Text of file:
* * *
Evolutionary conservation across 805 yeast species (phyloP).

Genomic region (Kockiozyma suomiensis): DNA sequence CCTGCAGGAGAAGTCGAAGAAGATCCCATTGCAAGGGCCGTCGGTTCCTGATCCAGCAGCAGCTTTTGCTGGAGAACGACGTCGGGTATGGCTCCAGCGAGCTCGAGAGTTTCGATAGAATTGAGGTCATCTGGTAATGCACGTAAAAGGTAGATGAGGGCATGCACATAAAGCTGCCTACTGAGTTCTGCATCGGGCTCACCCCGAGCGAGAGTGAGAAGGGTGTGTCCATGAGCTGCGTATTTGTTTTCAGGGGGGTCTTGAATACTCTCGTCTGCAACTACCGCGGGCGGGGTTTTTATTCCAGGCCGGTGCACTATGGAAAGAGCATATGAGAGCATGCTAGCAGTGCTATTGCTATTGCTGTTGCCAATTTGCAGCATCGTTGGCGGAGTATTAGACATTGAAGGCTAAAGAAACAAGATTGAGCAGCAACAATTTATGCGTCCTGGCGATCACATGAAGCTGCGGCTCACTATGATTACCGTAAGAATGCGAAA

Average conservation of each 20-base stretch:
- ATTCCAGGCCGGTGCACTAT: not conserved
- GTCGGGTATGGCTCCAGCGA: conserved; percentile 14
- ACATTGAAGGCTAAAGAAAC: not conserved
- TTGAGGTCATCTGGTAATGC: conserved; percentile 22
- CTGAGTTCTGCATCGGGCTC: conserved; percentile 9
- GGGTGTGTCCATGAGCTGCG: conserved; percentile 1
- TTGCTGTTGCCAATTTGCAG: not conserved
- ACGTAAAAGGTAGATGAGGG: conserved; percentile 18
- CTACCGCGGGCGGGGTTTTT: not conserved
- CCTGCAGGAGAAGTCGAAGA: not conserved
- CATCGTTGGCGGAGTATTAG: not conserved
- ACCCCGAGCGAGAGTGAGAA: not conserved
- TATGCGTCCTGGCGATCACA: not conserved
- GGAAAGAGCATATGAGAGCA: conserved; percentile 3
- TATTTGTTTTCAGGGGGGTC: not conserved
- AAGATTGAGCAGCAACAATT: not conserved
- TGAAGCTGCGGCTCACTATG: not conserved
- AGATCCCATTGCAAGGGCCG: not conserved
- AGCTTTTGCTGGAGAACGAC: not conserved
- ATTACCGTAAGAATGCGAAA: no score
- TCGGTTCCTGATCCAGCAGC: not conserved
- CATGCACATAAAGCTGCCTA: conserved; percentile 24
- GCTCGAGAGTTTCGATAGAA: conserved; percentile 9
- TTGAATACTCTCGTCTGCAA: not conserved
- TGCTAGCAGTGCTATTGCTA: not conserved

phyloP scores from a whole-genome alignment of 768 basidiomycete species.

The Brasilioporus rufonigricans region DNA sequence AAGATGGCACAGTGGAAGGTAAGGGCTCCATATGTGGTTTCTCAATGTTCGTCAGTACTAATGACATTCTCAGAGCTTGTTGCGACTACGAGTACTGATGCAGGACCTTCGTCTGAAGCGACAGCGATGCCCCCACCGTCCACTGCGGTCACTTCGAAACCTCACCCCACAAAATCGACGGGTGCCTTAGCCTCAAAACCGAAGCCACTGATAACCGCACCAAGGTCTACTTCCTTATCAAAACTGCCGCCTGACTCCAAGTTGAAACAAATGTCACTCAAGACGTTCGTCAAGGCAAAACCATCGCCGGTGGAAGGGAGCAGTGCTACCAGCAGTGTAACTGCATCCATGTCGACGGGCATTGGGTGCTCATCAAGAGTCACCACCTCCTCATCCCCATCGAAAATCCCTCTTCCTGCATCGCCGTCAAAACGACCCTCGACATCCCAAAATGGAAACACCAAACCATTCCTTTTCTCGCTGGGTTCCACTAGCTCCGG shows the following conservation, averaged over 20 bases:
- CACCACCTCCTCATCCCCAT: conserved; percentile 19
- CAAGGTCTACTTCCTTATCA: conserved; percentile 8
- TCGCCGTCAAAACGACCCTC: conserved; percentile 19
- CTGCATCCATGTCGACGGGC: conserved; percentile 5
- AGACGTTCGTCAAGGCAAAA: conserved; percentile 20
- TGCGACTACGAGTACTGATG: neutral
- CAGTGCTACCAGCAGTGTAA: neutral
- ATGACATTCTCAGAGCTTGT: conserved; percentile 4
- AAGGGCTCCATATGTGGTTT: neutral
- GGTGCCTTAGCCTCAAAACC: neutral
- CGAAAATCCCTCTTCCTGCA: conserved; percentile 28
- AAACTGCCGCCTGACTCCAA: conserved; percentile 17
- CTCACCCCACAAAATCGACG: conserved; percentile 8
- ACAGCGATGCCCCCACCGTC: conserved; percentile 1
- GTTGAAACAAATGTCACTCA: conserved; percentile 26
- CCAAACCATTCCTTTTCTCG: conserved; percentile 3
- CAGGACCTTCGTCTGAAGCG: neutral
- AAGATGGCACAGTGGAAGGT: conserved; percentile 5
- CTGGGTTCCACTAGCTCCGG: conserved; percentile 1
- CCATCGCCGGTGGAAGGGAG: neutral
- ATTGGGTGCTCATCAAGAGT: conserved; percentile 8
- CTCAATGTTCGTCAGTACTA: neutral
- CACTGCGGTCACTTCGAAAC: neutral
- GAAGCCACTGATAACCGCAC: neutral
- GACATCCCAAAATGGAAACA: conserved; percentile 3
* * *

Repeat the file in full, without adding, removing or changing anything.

Evolutionary conservation across 805 yeast species (phyloP).

Genomic region (Kockiozyma suomiensis): DNA sequence CCTGCAGGAGAAGTCGAAGAAGATCCCATTGCAAGGGCCGTCGGTTCCTGATCCAGCAGCAGCTTTTGCTGGAGAACGACGTCGGGTATGGCTCCAGCGAGCTCGAGAGTTTCGATAGAATTGAGGTCATCTGGTAATGCACGTAAAAGGTAGATGAGGGCATGCACATAAAGCTGCCTACTGAGTTCTGCATCGGGCTCACCCCGAGCGAGAGTGAGAAGGGTGTGTCCATGAGCTGCGTATTTGTTTTCAGGGGGGTCTTGAATACTCTCGTCTGCAACTACCGCGGGCGGGGTTTTTATTCCAGGCCGGTGCACTATGGAAAGAGCATATGAGAGCATGCTAGCAGTGCTATTGCTATTGCTGTTGCCAATTTGCAGCATCGTTGGCGGAGTATTAGACATTGAAGGCTAAAGAAACAAGATTGAGCAGCAACAATTTATGCGTCCTGGCGATCACATGAAGCTGCGGCTCACTATGATTACCGTAAGAATGCGAAA

Average conservation of each 20-base stretch:
- ATTCCAGGCCGGTGCACTAT: not conserved
- GTCGGGTATGGCTCCAGCGA: conserved; percentile 14
- ACATTGAAGGCTAAAGAAAC: not conserved
- TTGAGGTCATCTGGTAATGC: conserved; percentile 22
- CTGAGTTCTGCATCGGGCTC: conserved; percentile 9
- GGGTGTGTCCATGAGCTGCG: conserved; percentile 1
- TTGCTGTTGCCAATTTGCAG: not conserved
- ACGTAAAAGGTAGATGAGGG: conserved; percentile 18
- CTACCGCGGGCGGGGTTTTT: not conserved
- CCTGCAGGAGAAGTCGAAGA: not conserved
- CATCGTTGGCGGAGTATTAG: not conserved
- ACCCCGAGCGAGAGTGAGAA: not conserved
- TATGCGTCCTGGCGATCACA: not conserved
- GGAAAGAGCATATGAGAGCA: conserved; percentile 3
- TATTTGTTTTCAGGGGGGTC: not conserved
- AAGATTGAGCAGCAACAATT: not conserved
- TGAAGCTGCGGCTCACTATG: not conserved
- AGATCCCATTGCAAGGGCCG: not conserved
- AGCTTTTGCTGGAGAACGAC: not conserved
- ATTACCGTAAGAATGCGAAA: no score
- TCGGTTCCTGATCCAGCAGC: not conserved
- CATGCACATAAAGCTGCCTA: conserved; percentile 24
- GCTCGAGAGTTTCGATAGAA: conserved; percentile 9
- TTGAATACTCTCGTCTGCAA: not conserved
- TGCTAGCAGTGCTATTGCTA: not conserved

phyloP scores from a whole-genome alignment of 768 basidiomycete species.

The Brasilioporus rufonigricans region DNA sequence AAGATGGCACAGTGGAAGGTAAGGGCTCCATATGTGGTTTCTCAATGTTCGTCAGTACTAATGACATTCTCAGAGCTTGTTGCGACTACGAGTACTGATGCAGGACCTTCGTCTGAAGCGACAGCGATGCCCCCACCGTCCACTGCGGTCACTTCGAAACCTCACCCCACAAAATCGACGGGTGCCTTAGCCTCAAAACCGAAGCCACTGATAACCGCACCAAGGTCTACTTCCTTATCAAAACTGCCGCCTGACTCCAAGTTGAAACAAATGTCACTCAAGACGTTCGTCAAGGCAAAACCATCGCCGGTGGAAGGGAGCAGTGCTACCAGCAGTGTAACTGCATCCATGTCGACGGGCATTGGGTGCTCATCAAGAGTCACCACCTCCTCATCCCCATCGAAAATCCCTCTTCCTGCATCGCCGTCAAAACGACCCTCGACATCCCAAAATGGAAACACCAAACCATTCCTTTTCTCGCTGGGTTCCACTAGCTCCGG shows the following conservation, averaged over 20 bases:
- CACCACCTCCTCATCCCCAT: conserved; percentile 19
- CAAGGTCTACTTCCTTATCA: conserved; percentile 8
- TCGCCGTCAAAACGACCCTC: conserved; percentile 19
- CTGCATCCATGTCGACGGGC: conserved; percentile 5
- AGACGTTCGTCAAGGCAAAA: conserved; percentile 20
- TGCGACTACGAGTACTGATG: neutral
- CAGTGCTACCAGCAGTGTAA: neutral
- ATGACATTCTCAGAGCTTGT: conserved; percentile 4
- AAGGGCTCCATATGTGGTTT: neutral
- GGTGCCTTAGCCTCAAAACC: neutral
- CGAAAATCCCTCTTCCTGCA: conserved; percentile 28
- AAACTGCCGCCTGACTCCAA: conserved; percentile 17
- CTCACCCCACAAAATCGACG: conserved; percentile 8
- ACAGCGATGCCCCCACCGTC: conserved; percentile 1
- GTTGAAACAAATGTCACTCA: conserved; percentile 26
- CCAAACCATTCCTTTTCTCG: conserved; percentile 3
- CAGGACCTTCGTCTGAAGCG: neutral
- AAGATGGCACAGTGGAAGGT: conserved; percentile 5
- CTGGGTTCCACTAGCTCCGG: conserved; percentile 1
- CCATCGCCGGTGGAAGGGAG: neutral
- ATTGGGTGCTCATCAAGAGT: conserved; percentile 8
- CTCAATGTTCGTCAGTACTA: neutral
- CACTGCGGTCACTTCGAAAC: neutral
- GAAGCCACTGATAACCGCAC: neutral
- GACATCCCAAAATGGAAACA: conserved; percentile 3